KENT, Ohio — A professor at Kent State University is working to determine early indicators of Alzheimer’s disease and a large grant provided to him will allow him to further his studies.
KSU psychology professor John Gunstad, Ph.D., was granted $2.6 million from the National Institutes of Health to expand his current research into a national study, according to the university.
Gunstad has been studying speech patterns in older adults and how they can be an early indicator of Alzheimer’s disease for the past year. Gunstad started his study with a $40,000 grant from the Cleveland Brain Health Institutes and Kent State’s Brain Health Research Institute.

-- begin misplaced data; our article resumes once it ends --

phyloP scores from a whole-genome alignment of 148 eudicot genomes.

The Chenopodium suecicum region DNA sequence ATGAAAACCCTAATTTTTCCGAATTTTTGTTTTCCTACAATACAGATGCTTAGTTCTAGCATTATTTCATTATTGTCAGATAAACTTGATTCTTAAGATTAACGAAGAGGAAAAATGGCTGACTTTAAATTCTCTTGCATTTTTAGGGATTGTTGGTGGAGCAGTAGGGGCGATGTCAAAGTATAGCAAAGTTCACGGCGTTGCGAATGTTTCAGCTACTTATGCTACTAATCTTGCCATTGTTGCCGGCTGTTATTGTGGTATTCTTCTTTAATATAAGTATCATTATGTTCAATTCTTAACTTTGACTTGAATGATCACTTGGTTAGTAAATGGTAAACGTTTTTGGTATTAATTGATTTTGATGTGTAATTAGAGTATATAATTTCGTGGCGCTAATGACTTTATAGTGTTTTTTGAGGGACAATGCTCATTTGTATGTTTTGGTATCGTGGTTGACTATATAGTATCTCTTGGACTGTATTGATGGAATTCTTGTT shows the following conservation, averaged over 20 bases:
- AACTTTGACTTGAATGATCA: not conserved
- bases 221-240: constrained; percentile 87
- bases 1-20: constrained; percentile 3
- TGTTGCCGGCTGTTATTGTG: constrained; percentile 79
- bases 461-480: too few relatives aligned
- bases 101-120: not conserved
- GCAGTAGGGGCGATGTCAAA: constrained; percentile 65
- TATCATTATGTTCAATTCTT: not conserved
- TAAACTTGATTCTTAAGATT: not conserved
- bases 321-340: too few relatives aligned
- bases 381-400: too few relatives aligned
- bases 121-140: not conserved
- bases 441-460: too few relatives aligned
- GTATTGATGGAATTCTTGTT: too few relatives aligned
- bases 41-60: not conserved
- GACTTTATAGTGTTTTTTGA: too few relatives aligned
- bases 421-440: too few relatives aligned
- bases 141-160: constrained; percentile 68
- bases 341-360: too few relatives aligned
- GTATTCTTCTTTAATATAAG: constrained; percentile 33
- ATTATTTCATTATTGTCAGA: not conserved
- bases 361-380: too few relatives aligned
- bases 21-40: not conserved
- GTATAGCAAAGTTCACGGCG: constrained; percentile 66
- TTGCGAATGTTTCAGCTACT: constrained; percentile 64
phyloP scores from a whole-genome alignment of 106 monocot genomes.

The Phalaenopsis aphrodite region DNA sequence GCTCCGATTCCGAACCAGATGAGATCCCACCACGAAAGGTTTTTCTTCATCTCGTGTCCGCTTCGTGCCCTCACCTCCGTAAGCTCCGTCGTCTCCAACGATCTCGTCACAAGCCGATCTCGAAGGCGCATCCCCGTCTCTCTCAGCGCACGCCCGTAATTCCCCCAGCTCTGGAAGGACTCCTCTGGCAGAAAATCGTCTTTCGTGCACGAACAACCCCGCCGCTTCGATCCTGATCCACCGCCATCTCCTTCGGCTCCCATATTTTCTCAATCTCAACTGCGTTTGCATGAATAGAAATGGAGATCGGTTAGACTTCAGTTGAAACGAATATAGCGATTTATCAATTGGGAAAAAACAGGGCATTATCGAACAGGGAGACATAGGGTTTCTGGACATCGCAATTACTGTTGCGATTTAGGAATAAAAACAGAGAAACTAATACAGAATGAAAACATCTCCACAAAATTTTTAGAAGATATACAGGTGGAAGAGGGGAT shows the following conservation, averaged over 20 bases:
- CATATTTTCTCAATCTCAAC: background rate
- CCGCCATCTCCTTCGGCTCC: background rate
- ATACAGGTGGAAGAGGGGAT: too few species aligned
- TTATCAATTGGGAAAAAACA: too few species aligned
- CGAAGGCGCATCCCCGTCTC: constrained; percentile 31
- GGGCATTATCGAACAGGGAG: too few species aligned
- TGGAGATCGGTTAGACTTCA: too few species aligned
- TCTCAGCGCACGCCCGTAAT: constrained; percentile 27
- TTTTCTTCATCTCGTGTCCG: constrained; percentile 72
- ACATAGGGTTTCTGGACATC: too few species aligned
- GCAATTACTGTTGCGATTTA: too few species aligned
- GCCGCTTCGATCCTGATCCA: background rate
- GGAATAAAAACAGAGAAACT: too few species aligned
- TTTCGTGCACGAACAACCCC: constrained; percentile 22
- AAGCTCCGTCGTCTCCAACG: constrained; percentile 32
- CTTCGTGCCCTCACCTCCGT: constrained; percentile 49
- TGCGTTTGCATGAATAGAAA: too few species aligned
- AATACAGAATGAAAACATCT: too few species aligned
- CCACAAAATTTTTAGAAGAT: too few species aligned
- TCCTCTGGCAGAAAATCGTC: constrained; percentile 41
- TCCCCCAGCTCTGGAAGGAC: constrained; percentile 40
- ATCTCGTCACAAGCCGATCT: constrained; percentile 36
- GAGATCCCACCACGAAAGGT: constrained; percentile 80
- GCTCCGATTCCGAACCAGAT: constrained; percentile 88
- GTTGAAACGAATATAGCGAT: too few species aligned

The study stems from an ongoing study by IBM and uses the company’s technology to collect and examine speech from older adults to determine indicators of a heightened risk of dementia based on the speech pattern changes over time. Gunstad looks for changes such as the individual struggling to find words or replacing words with vague descriptors when they can’t think of the word they want to use.
Gunstad’s initial 60-person study in Northeast Ohio will now expand to encompass a pool of nearly 3,000 people whose health is already being studied by researchers at Columbia University.
The study is crucial to helping find early indicators of a disease that can be treated effectively if caught early.
“That’s one of the reasons I am excited about this line of research,” Gunstad said in a press release. “Individuals often come in very late in the process. Their condition is more advanced by the time they come in for treatment.”